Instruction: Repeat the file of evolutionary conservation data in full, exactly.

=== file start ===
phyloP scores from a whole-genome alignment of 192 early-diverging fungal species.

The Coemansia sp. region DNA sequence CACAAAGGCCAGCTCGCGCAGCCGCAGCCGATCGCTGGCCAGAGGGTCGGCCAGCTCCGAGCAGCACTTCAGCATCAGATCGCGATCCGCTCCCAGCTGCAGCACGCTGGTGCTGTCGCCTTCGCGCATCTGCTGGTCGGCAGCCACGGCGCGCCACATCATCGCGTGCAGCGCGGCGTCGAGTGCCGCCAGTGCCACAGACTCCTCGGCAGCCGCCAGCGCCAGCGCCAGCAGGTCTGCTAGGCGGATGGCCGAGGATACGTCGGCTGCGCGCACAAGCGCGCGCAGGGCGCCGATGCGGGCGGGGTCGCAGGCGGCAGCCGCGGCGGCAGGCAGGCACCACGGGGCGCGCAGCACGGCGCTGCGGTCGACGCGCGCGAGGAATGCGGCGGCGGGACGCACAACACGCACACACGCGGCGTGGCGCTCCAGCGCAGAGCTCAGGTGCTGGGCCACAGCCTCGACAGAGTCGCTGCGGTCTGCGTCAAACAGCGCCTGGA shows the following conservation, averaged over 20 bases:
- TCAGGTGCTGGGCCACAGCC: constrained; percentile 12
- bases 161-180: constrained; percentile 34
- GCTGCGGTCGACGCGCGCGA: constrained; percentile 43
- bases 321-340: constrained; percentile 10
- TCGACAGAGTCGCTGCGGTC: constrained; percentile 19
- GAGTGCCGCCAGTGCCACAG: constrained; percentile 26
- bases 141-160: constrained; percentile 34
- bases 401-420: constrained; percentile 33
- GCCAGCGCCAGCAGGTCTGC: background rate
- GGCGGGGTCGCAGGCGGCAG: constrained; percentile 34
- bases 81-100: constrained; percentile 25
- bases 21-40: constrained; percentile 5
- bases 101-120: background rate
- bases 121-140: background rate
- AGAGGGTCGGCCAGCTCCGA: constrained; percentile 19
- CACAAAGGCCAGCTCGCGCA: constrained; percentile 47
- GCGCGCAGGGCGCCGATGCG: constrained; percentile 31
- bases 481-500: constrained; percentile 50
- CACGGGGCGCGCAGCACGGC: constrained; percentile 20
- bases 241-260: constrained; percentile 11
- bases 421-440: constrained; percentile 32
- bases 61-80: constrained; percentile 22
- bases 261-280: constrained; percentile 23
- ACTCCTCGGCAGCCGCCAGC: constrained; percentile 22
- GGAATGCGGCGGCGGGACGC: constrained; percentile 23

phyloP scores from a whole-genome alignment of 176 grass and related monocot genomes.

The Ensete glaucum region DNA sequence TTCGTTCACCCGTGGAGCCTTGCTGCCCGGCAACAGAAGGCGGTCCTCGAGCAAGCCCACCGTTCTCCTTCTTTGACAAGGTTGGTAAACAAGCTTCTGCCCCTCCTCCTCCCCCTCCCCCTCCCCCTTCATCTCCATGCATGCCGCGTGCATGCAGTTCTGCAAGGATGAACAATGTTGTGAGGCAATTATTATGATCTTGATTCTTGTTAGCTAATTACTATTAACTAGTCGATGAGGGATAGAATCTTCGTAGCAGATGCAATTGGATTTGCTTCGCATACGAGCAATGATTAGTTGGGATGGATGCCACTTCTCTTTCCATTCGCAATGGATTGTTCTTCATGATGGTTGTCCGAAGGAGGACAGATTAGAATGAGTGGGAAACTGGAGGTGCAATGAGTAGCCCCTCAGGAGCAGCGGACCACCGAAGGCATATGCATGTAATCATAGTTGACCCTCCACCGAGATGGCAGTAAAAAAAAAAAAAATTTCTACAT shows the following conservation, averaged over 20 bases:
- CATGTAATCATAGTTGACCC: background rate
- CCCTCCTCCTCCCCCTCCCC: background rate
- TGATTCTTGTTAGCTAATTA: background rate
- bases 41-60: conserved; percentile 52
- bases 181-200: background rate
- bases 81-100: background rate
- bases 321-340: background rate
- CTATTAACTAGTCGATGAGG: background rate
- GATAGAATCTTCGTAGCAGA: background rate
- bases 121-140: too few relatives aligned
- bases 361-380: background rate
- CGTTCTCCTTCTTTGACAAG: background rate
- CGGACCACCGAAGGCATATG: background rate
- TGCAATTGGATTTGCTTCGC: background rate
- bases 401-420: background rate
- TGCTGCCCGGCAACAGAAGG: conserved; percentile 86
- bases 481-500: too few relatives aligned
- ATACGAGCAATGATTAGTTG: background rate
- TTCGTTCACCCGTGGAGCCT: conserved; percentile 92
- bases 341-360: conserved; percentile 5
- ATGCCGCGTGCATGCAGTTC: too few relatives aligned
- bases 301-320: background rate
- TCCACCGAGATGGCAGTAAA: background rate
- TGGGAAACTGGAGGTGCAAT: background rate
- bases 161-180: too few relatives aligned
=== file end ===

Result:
phyloP scores from a whole-genome alignment of 192 early-diverging fungal species.

The Coemansia sp. region DNA sequence CACAAAGGCCAGCTCGCGCAGCCGCAGCCGATCGCTGGCCAGAGGGTCGGCCAGCTCCGAGCAGCACTTCAGCATCAGATCGCGATCCGCTCCCAGCTGCAGCACGCTGGTGCTGTCGCCTTCGCGCATCTGCTGGTCGGCAGCCACGGCGCGCCACATCATCGCGTGCAGCGCGGCGTCGAGTGCCGCCAGTGCCACAGACTCCTCGGCAGCCGCCAGCGCCAGCGCCAGCAGGTCTGCTAGGCGGATGGCCGAGGATACGTCGGCTGCGCGCACAAGCGCGCGCAGGGCGCCGATGCGGGCGGGGTCGCAGGCGGCAGCCGCGGCGGCAGGCAGGCACCACGGGGCGCGCAGCACGGCGCTGCGGTCGACGCGCGCGAGGAATGCGGCGGCGGGACGCACAACACGCACACACGCGGCGTGGCGCTCCAGCGCAGAGCTCAGGTGCTGGGCCACAGCCTCGACAGAGTCGCTGCGGTCTGCGTCAAACAGCGCCTGGA shows the following conservation, averaged over 20 bases:
- TCAGGTGCTGGGCCACAGCC: constrained; percentile 12
- bases 161-180: constrained; percentile 34
- GCTGCGGTCGACGCGCGCGA: constrained; percentile 43
- bases 321-340: constrained; percentile 10
- TCGACAGAGTCGCTGCGGTC: constrained; percentile 19
- GAGTGCCGCCAGTGCCACAG: constrained; percentile 26
- bases 141-160: constrained; percentile 34
- bases 401-420: constrained; percentile 33
- GCCAGCGCCAGCAGGTCTGC: background rate
- GGCGGGGTCGCAGGCGGCAG: constrained; percentile 34
- bases 81-100: constrained; percentile 25
- bases 21-40: constrained; percentile 5
- bases 101-120: background rate
- bases 121-140: background rate
- AGAGGGTCGGCCAGCTCCGA: constrained; percentile 19
- CACAAAGGCCAGCTCGCGCA: constrained; percentile 47
- GCGCGCAGGGCGCCGATGCG: constrained; percentile 31
- bases 481-500: constrained; percentile 50
- CACGGGGCGCGCAGCACGGC: constrained; percentile 20
- bases 241-260: constrained; percentile 11
- bases 421-440: constrained; percentile 32
- bases 61-80: constrained; percentile 22
- bases 261-280: constrained; percentile 23
- ACTCCTCGGCAGCCGCCAGC: constrained; percentile 22
- GGAATGCGGCGGCGGGACGC: constrained; percentile 23

phyloP scores from a whole-genome alignment of 176 grass and related monocot genomes.

The Ensete glaucum region DNA sequence TTCGTTCACCCGTGGAGCCTTGCTGCCCGGCAACAGAAGGCGGTCCTCGAGCAAGCCCACCGTTCTCCTTCTTTGACAAGGTTGGTAAACAAGCTTCTGCCCCTCCTCCTCCCCCTCCCCCTCCCCCTTCATCTCCATGCATGCCGCGTGCATGCAGTTCTGCAAGGATGAACAATGTTGTGAGGCAATTATTATGATCTTGATTCTTGTTAGCTAATTACTATTAACTAGTCGATGAGGGATAGAATCTTCGTAGCAGATGCAATTGGATTTGCTTCGCATACGAGCAATGATTAGTTGGGATGGATGCCACTTCTCTTTCCATTCGCAATGGATTGTTCTTCATGATGGTTGTCCGAAGGAGGACAGATTAGAATGAGTGGGAAACTGGAGGTGCAATGAGTAGCCCCTCAGGAGCAGCGGACCACCGAAGGCATATGCATGTAATCATAGTTGACCCTCCACCGAGATGGCAGTAAAAAAAAAAAAAATTTCTACAT shows the following conservation, averaged over 20 bases:
- CATGTAATCATAGTTGACCC: background rate
- CCCTCCTCCTCCCCCTCCCC: background rate
- TGATTCTTGTTAGCTAATTA: background rate
- bases 41-60: conserved; percentile 52
- bases 181-200: background rate
- bases 81-100: background rate
- bases 321-340: background rate
- CTATTAACTAGTCGATGAGG: background rate
- GATAGAATCTTCGTAGCAGA: background rate
- bases 121-140: too few relatives aligned
- bases 361-380: background rate
- CGTTCTCCTTCTTTGACAAG: background rate
- CGGACCACCGAAGGCATATG: background rate
- TGCAATTGGATTTGCTTCGC: background rate
- bases 401-420: background rate
- TGCTGCCCGGCAACAGAAGG: conserved; percentile 86
- bases 481-500: too few relatives aligned
- ATACGAGCAATGATTAGTTG: background rate
- TTCGTTCACCCGTGGAGCCT: conserved; percentile 92
- bases 341-360: conserved; percentile 5
- ATGCCGCGTGCATGCAGTTC: too few relatives aligned
- bases 301-320: background rate
- TCCACCGAGATGGCAGTAAA: background rate
- TGGGAAACTGGAGGTGCAAT: background rate
- bases 161-180: too few relatives aligned